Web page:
1893 Arbuckle Coffee Sports and Pastimes Set (K4)
‘It’s In The Details’
|Title||K4 Arbuckles Coffee Sports and Pastimes of Nations / World
|Size||3″ x 5″ (card size)
|Number in Set
1893 K4 Arbuckles Coffee Sports and Pastimes of Nations / World Overview
The 1893 Arbuckles Coffee Sports and Pastimes of Nations / World set features 50 different cards reviewing sports in 50 different countries/areas. As a coffee issue, the set is catalogued as K4 in the American Card Catalog and called ‘History of Sports and Pastimes of the World.’ Today, some refer to this set as ‘Sports and Pastimes of Nations.’ ‘The World’ is more appropriate because a few of the cards do not depict nations.
There were many international issues that took similar approaches, highlighting sports around the globe. This set is a little unique in that each card includes several sports and pastimes instead of only one, which was often the case in other sets.
The set is highlighted by the United States card, which appears as Card No. 1. The card is key to the set and draws a lot of domestic interest not only because it is the United States, but also because the sport of baseball is included on it. The other sports/pastimes depicted on this card are fishing, yachting, the circus, cycling, and photography. Canoeing is also mentioned on the back but is not depicted in the artwork.
Cards feature the various sports in color photographs on front and the backs have a description of those in addition to an ad for Arbuckles Bros. Coffee, which was based out of New York. The front also contains the name of the country in one corner and the copyrighted date of 1893 in another. The cards are oversized and printed on a thin paper-type of cardstock with a slight gloss. Most were printed with a horizontal layout, but some are vertical.
No other sports from the big four (baseball, basketball, football, hockey) are included in the set, but there are plenty of other popular sports here. A few are boxing (Ireland) and tennis (France). Some subjects are repeated in different countries. For example, both the United States and Norway feature fishing. A few countries are also represented more than once. There is, for example, a France and Medieval France card.
Because of the thinner stock, the cards are often found with some sort of damage. Even rips and small tears aren’t really uncommon. The stock of the card makes it difficult to find them in high grade condition.
Note that card No. 24 can be found with both Greenland and Alaska. Because of that, there are technically 51 different cards in the set. The Alaska version of No. 24 is easier to find and the Greenland copy is significantly more scarce. Both pictures are the same and the only difference is the replacement of names. As this Arbuckles site suggests, Greenland may have been a replacement that came after Alaska as it is squeezed into the space occupied by the smaller ‘Alaska’ on the back.
While most of these cards found are the Arbuckles versions, the set was also distributed by several other companies, as noted here. These companies used the same images but had different characteristics, such as their name added and/or their own advertisement in place of the Arbuckles ad. In all, at least 20 other types of sets are known other than Arbuckles. While exact production dates for them are not widely known, they are believed to have come after the Arbuckles cards.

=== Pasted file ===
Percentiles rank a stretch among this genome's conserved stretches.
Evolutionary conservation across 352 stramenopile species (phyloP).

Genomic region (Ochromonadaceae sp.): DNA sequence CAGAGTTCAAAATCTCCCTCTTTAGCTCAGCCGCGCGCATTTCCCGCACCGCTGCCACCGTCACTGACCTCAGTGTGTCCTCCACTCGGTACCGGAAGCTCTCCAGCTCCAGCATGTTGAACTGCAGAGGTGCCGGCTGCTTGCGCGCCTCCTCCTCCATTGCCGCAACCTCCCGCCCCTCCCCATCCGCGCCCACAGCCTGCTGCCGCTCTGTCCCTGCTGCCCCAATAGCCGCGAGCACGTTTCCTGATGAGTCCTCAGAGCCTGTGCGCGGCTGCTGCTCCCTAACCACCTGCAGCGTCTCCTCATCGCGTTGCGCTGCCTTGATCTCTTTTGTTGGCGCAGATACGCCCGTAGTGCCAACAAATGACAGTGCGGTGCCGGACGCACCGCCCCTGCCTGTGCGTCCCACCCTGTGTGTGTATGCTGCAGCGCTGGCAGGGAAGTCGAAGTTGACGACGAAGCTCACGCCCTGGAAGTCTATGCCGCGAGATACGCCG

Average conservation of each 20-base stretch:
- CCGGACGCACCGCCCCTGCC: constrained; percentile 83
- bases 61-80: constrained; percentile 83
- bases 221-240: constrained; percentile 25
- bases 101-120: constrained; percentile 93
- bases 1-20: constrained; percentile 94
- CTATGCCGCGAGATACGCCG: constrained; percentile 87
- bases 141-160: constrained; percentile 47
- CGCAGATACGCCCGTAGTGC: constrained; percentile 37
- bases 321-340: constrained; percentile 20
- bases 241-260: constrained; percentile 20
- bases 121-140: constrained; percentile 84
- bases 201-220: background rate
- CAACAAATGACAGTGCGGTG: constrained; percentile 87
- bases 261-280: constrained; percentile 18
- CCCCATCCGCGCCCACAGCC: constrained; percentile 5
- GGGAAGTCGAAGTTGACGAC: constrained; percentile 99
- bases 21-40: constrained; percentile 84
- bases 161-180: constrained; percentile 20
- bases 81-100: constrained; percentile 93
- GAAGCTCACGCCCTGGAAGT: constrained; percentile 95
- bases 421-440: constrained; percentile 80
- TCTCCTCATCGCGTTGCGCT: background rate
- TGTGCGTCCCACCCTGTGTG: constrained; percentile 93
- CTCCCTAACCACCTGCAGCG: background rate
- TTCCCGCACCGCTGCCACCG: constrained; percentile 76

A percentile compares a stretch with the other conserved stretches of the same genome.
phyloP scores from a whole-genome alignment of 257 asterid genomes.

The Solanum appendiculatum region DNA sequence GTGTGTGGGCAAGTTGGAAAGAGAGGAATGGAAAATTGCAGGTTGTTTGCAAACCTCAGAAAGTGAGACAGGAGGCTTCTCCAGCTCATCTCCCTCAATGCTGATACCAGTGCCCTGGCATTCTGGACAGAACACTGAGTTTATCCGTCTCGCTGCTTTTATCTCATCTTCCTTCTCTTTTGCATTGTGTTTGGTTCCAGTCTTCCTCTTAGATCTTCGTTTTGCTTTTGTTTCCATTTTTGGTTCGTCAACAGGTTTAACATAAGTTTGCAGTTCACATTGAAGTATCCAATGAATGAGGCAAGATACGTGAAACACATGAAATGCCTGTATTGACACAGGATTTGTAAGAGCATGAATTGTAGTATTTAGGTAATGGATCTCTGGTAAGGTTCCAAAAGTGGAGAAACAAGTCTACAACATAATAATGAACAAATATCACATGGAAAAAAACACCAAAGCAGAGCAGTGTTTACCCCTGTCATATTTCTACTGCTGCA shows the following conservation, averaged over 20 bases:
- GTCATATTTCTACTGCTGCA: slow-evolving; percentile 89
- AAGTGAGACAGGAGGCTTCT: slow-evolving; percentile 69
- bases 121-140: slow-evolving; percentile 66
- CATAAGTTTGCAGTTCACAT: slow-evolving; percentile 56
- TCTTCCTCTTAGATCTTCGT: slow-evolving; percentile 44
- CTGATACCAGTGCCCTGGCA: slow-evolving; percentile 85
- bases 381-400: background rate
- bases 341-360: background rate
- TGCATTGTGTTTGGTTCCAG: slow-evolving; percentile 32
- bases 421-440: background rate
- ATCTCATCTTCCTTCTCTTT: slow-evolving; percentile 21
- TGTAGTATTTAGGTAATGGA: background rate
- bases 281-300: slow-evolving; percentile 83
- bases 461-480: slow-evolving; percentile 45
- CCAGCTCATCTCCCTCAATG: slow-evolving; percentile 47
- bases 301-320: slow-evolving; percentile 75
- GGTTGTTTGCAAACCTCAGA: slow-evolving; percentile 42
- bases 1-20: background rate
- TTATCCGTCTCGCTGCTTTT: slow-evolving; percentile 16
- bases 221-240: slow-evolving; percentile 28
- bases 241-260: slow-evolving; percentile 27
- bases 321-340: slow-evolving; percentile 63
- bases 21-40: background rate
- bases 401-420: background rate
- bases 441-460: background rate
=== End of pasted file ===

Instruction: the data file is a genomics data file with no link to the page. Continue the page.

One of the more common ones was Holloway’s. Holloway’s was a brand of medicinal and drug products. The cards from the two sets used the exact same pictures/fronts with a minor difference in that the Holloway name is printed along the bottom.
Backs are significantly different, however. While the description of the sports/countries on the right is the same, the portion to the left is different. Arbuckles cards have an advertisement for their coffee on the left while Holloway cards have an ad for their products instead.
It is important to note the classification of these cards, too. Arbuckles was a coffee brand and, thus, their cards were categorized as a K-Card (specifically, K4) in the American Card Catalog. But for Holloway (and others, for that matter, if they are not coffee issues), the cards should either be identified as a trade card or another classification instead.
Even though the Holloway cards are among the more common of the ‘other’ variations, compared to the Arbuckles cards, they are quite tough to find. I haven’t exactly been bending over backwards to find them but I do see the Arbuckles cards much more frequently by comparison. Savvy collectors understanding their rarity may ask for more for them. However, a large difference in terms of asking prices is not usually seen, simply because few would know what they are.
Copyright variations exist for the cards, too.
How many is unclear, but I have noted the one for cards for Norway. Cropped and blown up versions for both cards are shown here.
The card on the left has text that reads ‘Painting copyrighted 1893 Arbuckle Bros.’ The card on the right has that text slightly altered, reading, ‘Copyright, 1893 by Arbuckle Bros N.Y.’
In checking a few dozen of other cards in the set, the first version ‘Painting copyrighted’ is easily the more common of the two. But the second style was seen on other cards, too, and it is likely that the variation can be found on others.
While some collectors may be interested in these premiums are apparently not paid for them. In fact, I have not even seen these variances discussed elsewhere.
1893 K4 Arbuckles Coffee Sports and Pastimes of Nations / World Checklist
- United States (with baseball)
- American Indians
- Greenland (also Alaska)
- Central Africa
- Anglo Saxon
- American Negroes
- Medieval France